EPA to revisit engine, emissions standards affecting glider trucks

Sources: U.S. Environmental Protection Agency; J.D. Power Valuation Services, McLean, Va.

Responding to concerns from truck glider kit and trailer stakeholders, EPA is taking a second look at provisions of the Phase 2 Greenhouse Gas Emissions and Fuel Efficiency Standards for Medium- and Heavy-Duty Engines rule.

According to J.D. Power Valuation Services, the rule limits a) the number of glider kit vehicles, powered by rebuilt EPA 1998-grade diesel engines, that body or trailer builders can sell for the 2017 calendar year; b) each builder’s output of pre-emissions units to the greatest number built in any year between 2010-2014; and, the glider kit industry to its original purpose of mating a wrecked or worn-out truck’s drivetrain with a new body and chassis.

EPA and the National Highway Traffic Safety Administration issued greenhouse gas (GHG) emissions and fuel efficiency standards for 2014-2018 model year medium- and heavy-duty vehicles in 2011. Dubbed Phase 1, they applied to newly manufactured engines, tractors, vocational vehicles, large pickups, and vans. In October 2016, the agencies updated the standards for 2021-2027 model year medium- and heavy-duty vehicles, and—for the first time under the GHG program— regulated trailers and gliders with compliance deadlines beginning in 2018.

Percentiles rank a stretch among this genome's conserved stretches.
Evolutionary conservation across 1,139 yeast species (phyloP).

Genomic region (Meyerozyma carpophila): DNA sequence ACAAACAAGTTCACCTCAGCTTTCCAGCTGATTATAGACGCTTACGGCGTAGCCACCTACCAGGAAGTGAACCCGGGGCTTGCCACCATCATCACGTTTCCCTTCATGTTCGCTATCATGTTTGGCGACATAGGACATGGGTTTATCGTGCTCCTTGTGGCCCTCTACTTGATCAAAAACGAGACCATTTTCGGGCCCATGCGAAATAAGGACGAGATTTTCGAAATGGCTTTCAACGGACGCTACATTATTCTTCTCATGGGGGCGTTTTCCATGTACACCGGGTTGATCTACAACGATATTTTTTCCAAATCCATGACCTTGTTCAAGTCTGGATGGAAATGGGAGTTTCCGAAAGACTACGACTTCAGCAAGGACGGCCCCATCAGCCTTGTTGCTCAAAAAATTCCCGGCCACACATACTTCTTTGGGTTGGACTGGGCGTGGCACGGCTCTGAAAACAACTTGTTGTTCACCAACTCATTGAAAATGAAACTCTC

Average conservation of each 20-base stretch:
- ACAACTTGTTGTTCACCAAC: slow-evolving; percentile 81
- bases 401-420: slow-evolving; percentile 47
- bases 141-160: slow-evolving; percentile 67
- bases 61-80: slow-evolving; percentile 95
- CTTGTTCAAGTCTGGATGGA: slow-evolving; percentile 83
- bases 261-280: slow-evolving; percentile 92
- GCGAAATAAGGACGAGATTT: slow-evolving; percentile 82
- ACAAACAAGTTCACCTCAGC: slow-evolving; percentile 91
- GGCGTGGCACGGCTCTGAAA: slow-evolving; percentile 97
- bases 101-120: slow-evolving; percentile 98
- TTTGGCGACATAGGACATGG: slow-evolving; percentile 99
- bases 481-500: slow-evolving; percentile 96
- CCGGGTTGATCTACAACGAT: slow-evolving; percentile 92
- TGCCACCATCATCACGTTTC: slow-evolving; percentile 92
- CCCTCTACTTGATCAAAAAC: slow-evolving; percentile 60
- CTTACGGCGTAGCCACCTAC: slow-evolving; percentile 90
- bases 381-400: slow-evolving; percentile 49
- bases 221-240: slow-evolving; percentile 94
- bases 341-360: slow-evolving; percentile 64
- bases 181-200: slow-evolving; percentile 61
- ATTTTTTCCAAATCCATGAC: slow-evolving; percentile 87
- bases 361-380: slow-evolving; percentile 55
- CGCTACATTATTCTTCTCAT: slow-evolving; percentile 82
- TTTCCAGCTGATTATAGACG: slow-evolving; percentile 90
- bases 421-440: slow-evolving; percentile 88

“In light of the significant issues raised, the agency has decided to revisit the Phase 2 trailer and glider provisions,” says EPA Administrator Scott Pruitt. “We intend to initiate a rulemaking process that incorporates the latest technical data and is wholly consistent with our authority under the Clean Air Act.”